Buddhist lama to give talk
If you’ve ever been interested in studying Buddhism, there’s something Lama Ole Nydahl wants you to know.
“Buddhism is something everyone can experience. Everybody is a Buddha who hasn’t discovered it yet.”
That’s right. Everyone, including a white-haired Dane, has a bit of the mysterious, meditative attributes extolled by Buddha, whose credo of resolving human suffering through a process of meditation, nonviolence and compassion has been practiced by hundreds of millions for more than 2,000 years.
“Growing up in the ’60s, I was very interested in anything that had to do with expansion of the mind,” said the lama, who is scheduled to speak at 8 p.m. Saturday in the L.O.V.E. Building at Condon Park.
Nydahl first experienced Buddhism on his honeymoon to Nepal in 1968. He met people schooled in a variation of Tibetan Buddhism, which teaches that a person is in complete control of his or her mind and of the events that happen in one’s life. He has written numerous books on the subject which have been published in a variety of languages.
Nydahl describes his teachings as a way to transfer one’s consciousness at the moment of death to a state of highest bliss. It employs meditation techniques and teachings of the Buddhism.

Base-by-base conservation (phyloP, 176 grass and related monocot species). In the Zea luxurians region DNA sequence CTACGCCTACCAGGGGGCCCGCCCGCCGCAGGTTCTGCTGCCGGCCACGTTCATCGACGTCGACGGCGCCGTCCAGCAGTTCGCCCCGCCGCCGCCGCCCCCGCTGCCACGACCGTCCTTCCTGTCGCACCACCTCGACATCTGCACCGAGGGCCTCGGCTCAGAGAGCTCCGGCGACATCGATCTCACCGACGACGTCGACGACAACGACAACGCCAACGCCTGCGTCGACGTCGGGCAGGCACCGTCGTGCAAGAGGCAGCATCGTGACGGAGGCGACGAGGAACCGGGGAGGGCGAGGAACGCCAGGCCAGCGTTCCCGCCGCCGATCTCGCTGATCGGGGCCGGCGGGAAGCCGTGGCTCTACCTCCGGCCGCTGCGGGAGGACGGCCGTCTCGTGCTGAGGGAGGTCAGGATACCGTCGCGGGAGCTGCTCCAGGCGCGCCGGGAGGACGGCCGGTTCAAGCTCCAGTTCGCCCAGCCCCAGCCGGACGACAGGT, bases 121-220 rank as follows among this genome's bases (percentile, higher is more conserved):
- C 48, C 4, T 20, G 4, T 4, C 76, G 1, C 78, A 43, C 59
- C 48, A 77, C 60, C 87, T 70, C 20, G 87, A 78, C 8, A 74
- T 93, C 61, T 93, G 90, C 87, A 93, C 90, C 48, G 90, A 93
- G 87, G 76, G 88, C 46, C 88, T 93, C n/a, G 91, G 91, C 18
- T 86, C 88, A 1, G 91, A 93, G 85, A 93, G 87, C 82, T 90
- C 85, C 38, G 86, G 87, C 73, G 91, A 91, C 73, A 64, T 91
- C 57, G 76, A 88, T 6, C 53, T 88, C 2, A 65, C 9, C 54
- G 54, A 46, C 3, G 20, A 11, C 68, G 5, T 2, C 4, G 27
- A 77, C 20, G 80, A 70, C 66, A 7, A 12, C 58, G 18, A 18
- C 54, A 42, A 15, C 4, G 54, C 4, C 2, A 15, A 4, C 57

With that knowledge, “there’s no reason to fear death,” he said. Reincarnation is another important facet of the religion.
Nydahl said he believes he was a Tibetan soldier in the province of Kantze in eastern Tibet, protecting civilians against Chinese soldiers in the 1920s and ’30s. “I’ve had that memory since I was 2 or 3 years old,” he said.
Nydahl travels the world spreading this message. Buddhism has a strong following in parts of Nevada County – one of the reasons Nydahl will speak on the subject Saturday.
He hopes to bring understanding to a curious audience, some of whom may be yearning to find meaning in a world recently marred by terrorist attacks and the threat of war.
“I’ve seen the hate and the feeling of inferiority build up over time,” Nydahl said. The terrorist attacks of Sept. 11, 2001, were unavoidable, he believes, because of the inequities faced by cultures. “It was a clash of civilizations.”
Nydahl realizes that some may have serious doubts about Buddhism, and he encourages debate about it and other religions.
“Everybody should be a skeptic,” Nydahl said. “If you force everybody to wear the same hat, they suffer.”
Becoming a Buddha means having total understanding of everything, an omnipotent sense, that Nydahl admits is a tall order.
“I’m just looking for answers to universal questions,” he said.
Tickets to the talk are available for a $10 donation. For information, call 470-0425.
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